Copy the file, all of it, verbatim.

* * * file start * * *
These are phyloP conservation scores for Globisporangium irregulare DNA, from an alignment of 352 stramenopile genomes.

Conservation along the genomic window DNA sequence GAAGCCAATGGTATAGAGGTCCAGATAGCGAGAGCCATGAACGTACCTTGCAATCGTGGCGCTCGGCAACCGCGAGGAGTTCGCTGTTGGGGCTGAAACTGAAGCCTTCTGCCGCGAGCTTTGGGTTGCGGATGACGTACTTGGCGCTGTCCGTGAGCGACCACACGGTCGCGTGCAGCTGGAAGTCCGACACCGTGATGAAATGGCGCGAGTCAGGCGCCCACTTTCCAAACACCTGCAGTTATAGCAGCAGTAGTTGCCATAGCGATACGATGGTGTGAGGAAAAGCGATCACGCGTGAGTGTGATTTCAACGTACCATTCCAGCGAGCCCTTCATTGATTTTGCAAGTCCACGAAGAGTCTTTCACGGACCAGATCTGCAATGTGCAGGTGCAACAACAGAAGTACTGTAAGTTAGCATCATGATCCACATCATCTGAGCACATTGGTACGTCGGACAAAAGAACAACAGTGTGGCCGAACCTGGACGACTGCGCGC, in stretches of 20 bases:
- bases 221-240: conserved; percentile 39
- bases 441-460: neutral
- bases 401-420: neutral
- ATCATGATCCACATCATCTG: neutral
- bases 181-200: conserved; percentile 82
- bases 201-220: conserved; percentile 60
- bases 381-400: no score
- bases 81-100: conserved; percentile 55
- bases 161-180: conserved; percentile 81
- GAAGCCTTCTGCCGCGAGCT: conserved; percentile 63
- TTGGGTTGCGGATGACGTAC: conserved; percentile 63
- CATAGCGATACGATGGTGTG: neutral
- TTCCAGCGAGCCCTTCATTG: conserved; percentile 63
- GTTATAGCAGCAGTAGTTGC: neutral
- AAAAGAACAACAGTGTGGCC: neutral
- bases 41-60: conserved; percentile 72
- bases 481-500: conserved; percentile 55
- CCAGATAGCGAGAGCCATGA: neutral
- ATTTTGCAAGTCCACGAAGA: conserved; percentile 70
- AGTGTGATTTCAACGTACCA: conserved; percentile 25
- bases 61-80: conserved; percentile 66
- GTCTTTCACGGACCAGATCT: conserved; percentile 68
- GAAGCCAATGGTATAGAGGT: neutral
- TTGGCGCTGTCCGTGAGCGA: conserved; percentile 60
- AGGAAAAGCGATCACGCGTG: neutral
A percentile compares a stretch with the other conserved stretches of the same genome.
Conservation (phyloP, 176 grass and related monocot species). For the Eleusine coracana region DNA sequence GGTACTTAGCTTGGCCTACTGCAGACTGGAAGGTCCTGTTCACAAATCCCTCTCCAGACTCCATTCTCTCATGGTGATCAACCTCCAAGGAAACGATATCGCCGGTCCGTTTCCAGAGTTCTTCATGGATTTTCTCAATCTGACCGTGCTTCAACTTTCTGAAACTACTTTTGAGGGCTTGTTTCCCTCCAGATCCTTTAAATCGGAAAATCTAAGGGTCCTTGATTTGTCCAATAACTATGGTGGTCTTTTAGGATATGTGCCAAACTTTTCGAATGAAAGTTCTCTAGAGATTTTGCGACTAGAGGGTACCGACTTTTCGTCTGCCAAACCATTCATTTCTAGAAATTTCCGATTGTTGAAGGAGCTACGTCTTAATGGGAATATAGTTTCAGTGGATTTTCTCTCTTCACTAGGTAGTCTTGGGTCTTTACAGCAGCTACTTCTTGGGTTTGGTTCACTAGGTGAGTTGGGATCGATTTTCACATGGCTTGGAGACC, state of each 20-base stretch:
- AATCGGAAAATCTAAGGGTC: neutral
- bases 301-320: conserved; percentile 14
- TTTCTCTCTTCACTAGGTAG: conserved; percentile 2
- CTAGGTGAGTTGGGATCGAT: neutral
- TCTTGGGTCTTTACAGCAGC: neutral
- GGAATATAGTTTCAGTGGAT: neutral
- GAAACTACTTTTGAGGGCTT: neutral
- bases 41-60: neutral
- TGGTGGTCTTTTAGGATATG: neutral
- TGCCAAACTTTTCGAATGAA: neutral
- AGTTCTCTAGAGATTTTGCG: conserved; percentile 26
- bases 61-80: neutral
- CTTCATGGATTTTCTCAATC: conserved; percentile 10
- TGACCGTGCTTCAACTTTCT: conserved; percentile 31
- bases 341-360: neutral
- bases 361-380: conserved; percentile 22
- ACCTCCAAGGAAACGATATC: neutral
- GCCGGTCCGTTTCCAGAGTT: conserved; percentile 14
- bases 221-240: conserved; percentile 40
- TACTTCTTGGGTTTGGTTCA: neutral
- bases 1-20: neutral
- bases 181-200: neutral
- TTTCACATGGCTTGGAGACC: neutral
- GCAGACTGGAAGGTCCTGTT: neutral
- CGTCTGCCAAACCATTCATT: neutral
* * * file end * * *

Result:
These are phyloP conservation scores for Globisporangium irregulare DNA, from an alignment of 352 stramenopile genomes.

Conservation along the genomic window DNA sequence GAAGCCAATGGTATAGAGGTCCAGATAGCGAGAGCCATGAACGTACCTTGCAATCGTGGCGCTCGGCAACCGCGAGGAGTTCGCTGTTGGGGCTGAAACTGAAGCCTTCTGCCGCGAGCTTTGGGTTGCGGATGACGTACTTGGCGCTGTCCGTGAGCGACCACACGGTCGCGTGCAGCTGGAAGTCCGACACCGTGATGAAATGGCGCGAGTCAGGCGCCCACTTTCCAAACACCTGCAGTTATAGCAGCAGTAGTTGCCATAGCGATACGATGGTGTGAGGAAAAGCGATCACGCGTGAGTGTGATTTCAACGTACCATTCCAGCGAGCCCTTCATTGATTTTGCAAGTCCACGAAGAGTCTTTCACGGACCAGATCTGCAATGTGCAGGTGCAACAACAGAAGTACTGTAAGTTAGCATCATGATCCACATCATCTGAGCACATTGGTACGTCGGACAAAAGAACAACAGTGTGGCCGAACCTGGACGACTGCGCGC, in stretches of 20 bases:
- bases 221-240: conserved; percentile 39
- bases 441-460: neutral
- bases 401-420: neutral
- ATCATGATCCACATCATCTG: neutral
- bases 181-200: conserved; percentile 82
- bases 201-220: conserved; percentile 60
- bases 381-400: no score
- bases 81-100: conserved; percentile 55
- bases 161-180: conserved; percentile 81
- GAAGCCTTCTGCCGCGAGCT: conserved; percentile 63
- TTGGGTTGCGGATGACGTAC: conserved; percentile 63
- CATAGCGATACGATGGTGTG: neutral
- TTCCAGCGAGCCCTTCATTG: conserved; percentile 63
- GTTATAGCAGCAGTAGTTGC: neutral
- AAAAGAACAACAGTGTGGCC: neutral
- bases 41-60: conserved; percentile 72
- bases 481-500: conserved; percentile 55
- CCAGATAGCGAGAGCCATGA: neutral
- ATTTTGCAAGTCCACGAAGA: conserved; percentile 70
- AGTGTGATTTCAACGTACCA: conserved; percentile 25
- bases 61-80: conserved; percentile 66
- GTCTTTCACGGACCAGATCT: conserved; percentile 68
- GAAGCCAATGGTATAGAGGT: neutral
- TTGGCGCTGTCCGTGAGCGA: conserved; percentile 60
- AGGAAAAGCGATCACGCGTG: neutral
A percentile compares a stretch with the other conserved stretches of the same genome.
Conservation (phyloP, 176 grass and related monocot species). For the Eleusine coracana region DNA sequence GGTACTTAGCTTGGCCTACTGCAGACTGGAAGGTCCTGTTCACAAATCCCTCTCCAGACTCCATTCTCTCATGGTGATCAACCTCCAAGGAAACGATATCGCCGGTCCGTTTCCAGAGTTCTTCATGGATTTTCTCAATCTGACCGTGCTTCAACTTTCTGAAACTACTTTTGAGGGCTTGTTTCCCTCCAGATCCTTTAAATCGGAAAATCTAAGGGTCCTTGATTTGTCCAATAACTATGGTGGTCTTTTAGGATATGTGCCAAACTTTTCGAATGAAAGTTCTCTAGAGATTTTGCGACTAGAGGGTACCGACTTTTCGTCTGCCAAACCATTCATTTCTAGAAATTTCCGATTGTTGAAGGAGCTACGTCTTAATGGGAATATAGTTTCAGTGGATTTTCTCTCTTCACTAGGTAGTCTTGGGTCTTTACAGCAGCTACTTCTTGGGTTTGGTTCACTAGGTGAGTTGGGATCGATTTTCACATGGCTTGGAGACC, state of each 20-base stretch:
- AATCGGAAAATCTAAGGGTC: neutral
- bases 301-320: conserved; percentile 14
- TTTCTCTCTTCACTAGGTAG: conserved; percentile 2
- CTAGGTGAGTTGGGATCGAT: neutral
- TCTTGGGTCTTTACAGCAGC: neutral
- GGAATATAGTTTCAGTGGAT: neutral
- GAAACTACTTTTGAGGGCTT: neutral
- bases 41-60: neutral
- TGGTGGTCTTTTAGGATATG: neutral
- TGCCAAACTTTTCGAATGAA: neutral
- AGTTCTCTAGAGATTTTGCG: conserved; percentile 26
- bases 61-80: neutral
- CTTCATGGATTTTCTCAATC: conserved; percentile 10
- TGACCGTGCTTCAACTTTCT: conserved; percentile 31
- bases 341-360: neutral
- bases 361-380: conserved; percentile 22
- ACCTCCAAGGAAACGATATC: neutral
- GCCGGTCCGTTTCCAGAGTT: conserved; percentile 14
- bases 221-240: conserved; percentile 40
- TACTTCTTGGGTTTGGTTCA: neutral
- bases 1-20: neutral
- bases 181-200: neutral
- TTTCACATGGCTTGGAGACC: neutral
- GCAGACTGGAAGGTCCTGTT: neutral
- CGTCTGCCAAACCATTCATT: neutral